Inhalants are household products that are abused in order to produce a mind-altering effect. In most cases, this is to produce a euphoric “high.” Most individuals using these products in this manner are children and adolescents, with the exception of nitrates, which are most commonly abused by adults to enhance sexual function, the National Institute on Drug Abuse (NIDA) reports.
Nitrates are often called “poppers” or “snappers.” They typically contain amyl nitrate, butyl nitrate, or cyclohexyl nitrate. These chemicals are found in room deodorizers or small, sealed capsules that are “popped” or “snapped” open to release the vapors that are then inhaled. The ensuing high comes from technically legal products. These products are cheap and easy to get, as they may be purchased over-the-counter in many different stores and locations. They may even be sold in adult bookshops as “sexual enhancement” products. Organic nitrates may be marketed in small brown bottles labeled “liquid aroma,” “video head cleaner,” “leather cleaner,” or “room odorizer.”
Inhalants are often abused by “huffing” the products, which are soaked into rags and inhaled.
The fumes can also be breathed in or sprayed directly into the mouth or nose, or sprayed into bags (called “bagging”) to be inhaled.
The high typically sets in rather quickly and lasts about 15-30 minutes, Mayo Clinic reports. Individuals often feel lightheaded, confused, uncoordinated, and less inhibited when under the influence of an inhalant. This may lead to accidents, injuries, or out-of-character risk-taking behaviors that may have a variety of negative and unintended consequences. Nitrates increase heart rate and pulse, can cause headaches and dizziness, and can also make a person defecate or urinate unintentionally.
Inhalant abuse can be deadly in as little as one use as it can lead to sudden sniffing death syndrome, the National Capital Poison Center warns. When this happens, oxygen to the brain is depleted, heart rate becomes irregular, and death can occur rapidly.
Dangers of Abusing Nitrates Regularly
Long-term, inhalant abuse can damage many internal organs and body systems. Potential issues include:
- Brain damage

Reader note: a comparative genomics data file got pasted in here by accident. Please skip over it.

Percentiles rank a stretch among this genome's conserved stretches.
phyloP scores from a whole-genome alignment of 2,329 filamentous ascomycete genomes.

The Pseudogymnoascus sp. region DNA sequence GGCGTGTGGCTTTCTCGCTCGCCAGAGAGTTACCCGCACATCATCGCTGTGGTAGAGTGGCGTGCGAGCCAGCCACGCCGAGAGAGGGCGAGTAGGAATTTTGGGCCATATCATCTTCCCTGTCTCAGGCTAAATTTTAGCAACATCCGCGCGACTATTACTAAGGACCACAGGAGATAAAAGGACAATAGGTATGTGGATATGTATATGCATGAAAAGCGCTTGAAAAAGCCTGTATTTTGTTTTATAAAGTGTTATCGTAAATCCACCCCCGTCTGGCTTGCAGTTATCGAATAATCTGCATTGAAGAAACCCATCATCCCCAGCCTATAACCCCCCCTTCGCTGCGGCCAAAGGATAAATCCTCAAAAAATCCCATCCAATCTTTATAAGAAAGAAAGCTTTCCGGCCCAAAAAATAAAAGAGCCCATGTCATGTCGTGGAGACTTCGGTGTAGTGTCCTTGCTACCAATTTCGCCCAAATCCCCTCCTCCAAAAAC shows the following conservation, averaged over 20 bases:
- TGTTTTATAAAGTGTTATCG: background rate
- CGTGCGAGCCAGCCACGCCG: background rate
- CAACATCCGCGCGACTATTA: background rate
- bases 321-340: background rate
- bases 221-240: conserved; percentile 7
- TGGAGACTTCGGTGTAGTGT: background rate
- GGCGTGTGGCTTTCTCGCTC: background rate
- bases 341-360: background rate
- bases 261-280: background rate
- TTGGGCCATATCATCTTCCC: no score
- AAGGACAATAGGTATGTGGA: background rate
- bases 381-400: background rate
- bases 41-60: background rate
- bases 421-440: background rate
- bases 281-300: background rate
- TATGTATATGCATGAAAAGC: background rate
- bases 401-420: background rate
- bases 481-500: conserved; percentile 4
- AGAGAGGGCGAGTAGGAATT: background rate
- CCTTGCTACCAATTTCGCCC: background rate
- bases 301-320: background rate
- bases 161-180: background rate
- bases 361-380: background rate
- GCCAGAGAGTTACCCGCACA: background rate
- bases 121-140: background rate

- Liver and kidney damage
- Nerve and nervous system damage
- Muscle weakness
- Bone marrow damage
- Rashes on the face, particularly around the nose and mouth
- Irregular heart rate
- Electrolyte imbalance
- Weight loss
In general, most inhalants are central nervous system depressants. Nitrates, however, work a little differently than other inhalants. They relax and dilate blood vessels, which increases sexual pleasure and functions. This may increase the risk for engaging in sexual practices that may be unsafe, thus increasing the odds for potentially contracting a sexually transmitted or infectious disease, such as hepatitis or HIV/AIDS.
NIDA reports that nitrates may also damage the workings of the immune system, disrupting cells and the mechanisms necessary to fight off infectious disease, thus potentially leading to the progression of these diseases. Tumor growth may also be enhanced by the presence of nitrates. Nitrate abuse may be a risk factor for some types of cancer as well.
Regular use of a nitrate can also cause a person to become physically and emotionally dependent on these products. This can in turn lead to addiction, which is a chronic and complex disease with many far-reaching undesirable emotional, social, behavioral, financial, physical, and interpersonal effects.
Amyl nitrate is the common, assumed formula for recreational drug poppers, but there are actually many other chemicals that are sold under this generic term, including amyl nitrite, alkyl nitrite, isopropyl nitrite, butyl nitrite, and isobutyl nitrite.
Nitrates and nitrites are naturally occurring chemicals, which have a difference of one oxygen molecule; nitrite has two oxygen molecules and one nitrogen, while nitrate has three oxygen molecules and one nitrogen. Nitrates were developed in the 19th century to treat chest pain and angina. Both sodium nitrate and sodium nitrite are used to preserve meats.